Suda On Line menu Search

Search results for lambda,824 in Adler number:
Greek display:    

Headword: Λυκοῦργος
Adler number: lambda,824
Translated headword: Lykourgos, Lycurgus
Vetting Status: high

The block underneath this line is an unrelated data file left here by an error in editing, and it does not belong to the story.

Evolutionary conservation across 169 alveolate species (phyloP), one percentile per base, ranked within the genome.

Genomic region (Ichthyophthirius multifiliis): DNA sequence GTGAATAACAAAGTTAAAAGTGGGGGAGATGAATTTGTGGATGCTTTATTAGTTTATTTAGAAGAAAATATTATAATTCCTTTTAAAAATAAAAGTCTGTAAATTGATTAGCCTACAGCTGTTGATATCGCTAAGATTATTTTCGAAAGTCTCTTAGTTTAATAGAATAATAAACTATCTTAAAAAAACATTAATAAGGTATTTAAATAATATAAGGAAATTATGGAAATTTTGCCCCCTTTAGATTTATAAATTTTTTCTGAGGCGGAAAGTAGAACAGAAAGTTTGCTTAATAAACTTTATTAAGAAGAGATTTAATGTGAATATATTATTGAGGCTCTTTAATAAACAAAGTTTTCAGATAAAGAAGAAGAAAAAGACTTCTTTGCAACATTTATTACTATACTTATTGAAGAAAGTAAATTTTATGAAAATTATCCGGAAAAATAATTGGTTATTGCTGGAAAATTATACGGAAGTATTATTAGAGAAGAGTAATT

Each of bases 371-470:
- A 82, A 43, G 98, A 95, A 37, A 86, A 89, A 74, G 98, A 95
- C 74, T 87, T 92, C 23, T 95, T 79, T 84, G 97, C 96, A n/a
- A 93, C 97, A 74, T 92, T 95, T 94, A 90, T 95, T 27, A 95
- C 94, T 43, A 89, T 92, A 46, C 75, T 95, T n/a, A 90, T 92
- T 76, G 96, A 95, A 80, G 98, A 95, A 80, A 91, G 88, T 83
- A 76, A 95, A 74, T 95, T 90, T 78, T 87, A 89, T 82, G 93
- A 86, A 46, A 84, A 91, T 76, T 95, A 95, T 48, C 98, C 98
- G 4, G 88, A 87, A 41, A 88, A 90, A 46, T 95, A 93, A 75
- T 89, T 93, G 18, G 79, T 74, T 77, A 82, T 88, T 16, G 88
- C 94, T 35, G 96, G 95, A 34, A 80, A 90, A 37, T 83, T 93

Spartiate, descendant of Prokles; lawgiver. They say he got his laws either from Crete or from the god. The Pythia also addressed him as a god. This man also legislated for physical training for virgins; and that men should not have continual intercourse with their wives; and that newborn children be nursed upon a shield and washed in the river Eurotas; and also the Gymnopaideia,[1] by which he compelled the young men, wearing no jackets, forever to devote themselves to physical training and to compete in public contests of excellence, and to sleep in the open air, and to have the sustenance that comes from hunting; and the practice of thorough beating[2] as an exercise for excellence instead of sullen envy; for previously a young man used to be sacrificed to Artemis Orthosia.[3] And also the 'philitia',[4] which are like symposia and contain pains mixed with pleasures; for no cushion lay under those who feasted, but under their elbows the stone or wood. And he also legislated that they should be arrayed in battle to [the sound of] pipes, making the dishonoured life worse than death and proving it to be so, but that there was a release for that man if afterwards he should show excellence. This happened to Aristodemos, who, being surnamed the Trembler from his desertion at Pylai,[5] cancelled out his dishonour by his excellent performance at Plataiai. Because of this man's laws, mothers when sending forth their male children to the wars used to say, with reference to their shields, 'Either it, or on it', which stands for 'Either bring this when you return, and don't be a shield-thrower, or be brought upon this as a corpse'.[6] This man appointed the other labours for the helots, but the practice of war for the well-born. And he expelled foreigners, suspecting the ruin that comes from intermingling. And he valued brevity of words, and poverty, believing the former to be a mark of wisdom, the latter a teacher of excellence. And [the?] god agrees with these: for often he ordained that one should guard against avarice. And establishing aristocracy and two kings from among the descendants of Herakles, he laid down that the elders should be ephors;[7] he made the people subordinate to them, selecting the best from each constitution.[8] And he bound the Lakedaimonians by oath not to abolish the law, and went on his travels. And after he had secured an oracle from the god that the Lakedaimonians would prosper to the degree that they did not transgress the laws of Lykourgos, he came to Crete and starved himself to death so that he himself might not be compelled to abolish them.[9]